Should you be in disagreement with a decision regarding accommodations, the University appeal process is as follows:
The AVCSA will review the student’s written appeal and may consult with the student before responding within fifteen (15) business days following the receipt of the written appeal. Determinations as to whether and what reasonable services and accommodations shall be provided will be made at this juncture. Reasonable accommodations will be provided to otherwise qualified and eligible students with disabilities who have self-identified and who have provided satisfactory documentation in support of their timely request for such accommodations. At this level of appeal, the student has exhausted the internal University appeal procedures.
At any time in the process, should a student believe the reasonable accommodation to be discriminatory or to have the effect of discriminating against a qualified student on the basis of disability or other protected status, they may file a written complaint with the Office of Equity and Title IX. Staff from the Office of Equity and Title IX are available to consult with the student to determine whether the matter should be addressed through appropriate procedures as outlined in the University of Missouri Collected Rules and Regulations Chapter 600 Equity Employment/Educational Opportunity policies. The student may also choose to file a complaint with the U.S. Department of Education Office for Civil Rights.
Deaf and hard of hearing students use a variety of techniques when communicating with others. Some students may use a combination of methods to receive information. For example, they may use an assistive listening device and CART, speech-to-text transcription.
Some students use hearing aids in combination with speechreading skills. It is important to note that even the most highly skilled speechreaders usually comprehend only about 30% of what is said. They use contextual cues to fill in the rest. Students who rely on speechreading frequently miss comments from other class members and have difficulty understanding instructors who cover their lips, face the board, or move around the classroom.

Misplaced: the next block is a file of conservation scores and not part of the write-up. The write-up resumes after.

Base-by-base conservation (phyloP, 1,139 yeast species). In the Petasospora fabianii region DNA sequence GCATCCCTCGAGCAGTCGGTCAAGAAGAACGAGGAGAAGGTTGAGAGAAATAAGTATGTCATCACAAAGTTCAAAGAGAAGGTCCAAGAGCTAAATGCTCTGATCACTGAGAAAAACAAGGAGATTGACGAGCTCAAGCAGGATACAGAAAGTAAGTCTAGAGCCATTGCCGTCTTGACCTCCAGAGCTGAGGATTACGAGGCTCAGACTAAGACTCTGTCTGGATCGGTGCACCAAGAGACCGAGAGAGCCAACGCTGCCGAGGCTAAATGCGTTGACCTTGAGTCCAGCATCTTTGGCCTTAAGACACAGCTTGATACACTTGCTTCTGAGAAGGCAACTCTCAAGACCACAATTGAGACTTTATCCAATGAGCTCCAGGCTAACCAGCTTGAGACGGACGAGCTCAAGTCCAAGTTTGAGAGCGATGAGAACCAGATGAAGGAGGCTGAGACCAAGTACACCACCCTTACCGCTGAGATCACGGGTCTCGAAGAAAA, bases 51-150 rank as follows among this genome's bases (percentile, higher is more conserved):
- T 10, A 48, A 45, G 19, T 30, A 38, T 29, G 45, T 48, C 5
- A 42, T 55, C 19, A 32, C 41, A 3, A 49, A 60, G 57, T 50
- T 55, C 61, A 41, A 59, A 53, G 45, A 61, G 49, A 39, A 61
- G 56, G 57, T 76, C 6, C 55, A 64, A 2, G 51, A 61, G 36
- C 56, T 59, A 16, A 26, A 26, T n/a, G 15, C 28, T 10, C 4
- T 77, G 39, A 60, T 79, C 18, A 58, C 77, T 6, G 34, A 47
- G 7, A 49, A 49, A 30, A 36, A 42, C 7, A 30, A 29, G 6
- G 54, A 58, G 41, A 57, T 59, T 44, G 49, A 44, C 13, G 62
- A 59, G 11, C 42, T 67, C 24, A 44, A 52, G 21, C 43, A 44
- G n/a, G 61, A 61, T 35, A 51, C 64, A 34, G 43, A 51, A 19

People who use hearing aids usually do not hear sounds as others do. Hearing aids amplify all sounds including background noises. This can be overwhelming to hearing aid users.
A cochlear implant is a small, complex electronic device that is surgically implanted to provide a sense of sounds to a person with hearing loss. Cochlear implants bypass damaged portions of the ear and directly stimulate the auditory nerve. Signals generated by the implant are sent by the way of the auditory nerve to the brain, which recognizes the signals as sound. The implant consists of an external portion that sits behind the ear and a second portion that is surgically placed under the skin. Hearing through a cochlear implant is different from normal hearing and takes time to learn or relearn. However, it allows many people to recognize warning signals or understand other sounds in the environment and can sometimes assist in understanding conversations with others.
For students who utilize sign language as a means to communicate, an interpreter may be necessary to convey spoken speech to the deaf student. An interpreter’s role is to provide communication access between a deaf student and hearing person who does not use sign language. The interpreter signs what is being spoken, and voices what is being signed.
Some students, primarily those who do not use sign language, will use speech-to-text services to display spoken words in text format. A remote CART service provider is used to provide this accommodation for eligible S&T students. A microphone and internet are used to send the instructor’s speech to the transcriber. The transcriber’s transcript is sent back to the student who reads the transcript in real-time on a tablet or laptop.
Some deaf students may need to have instructor’s speech amplified by an assistive listening device. A microphone that is compatible with the student’s hearing aids is used to provide access to the lecture. Students will either have their own ALD or use one provided by Student Accessibility and Testing.
Most students who are deaf or hard of hearing depend on their vision to speechread, watch an interpreter, or read a live transcript. Although there are some unique strategies based on the method of communication used, the guidelines below can promote effective communication, no matter what method is used.
Please contact Student Accessibility and Testing, (573) 341-6655 or firstname.lastname@example.org with any questions.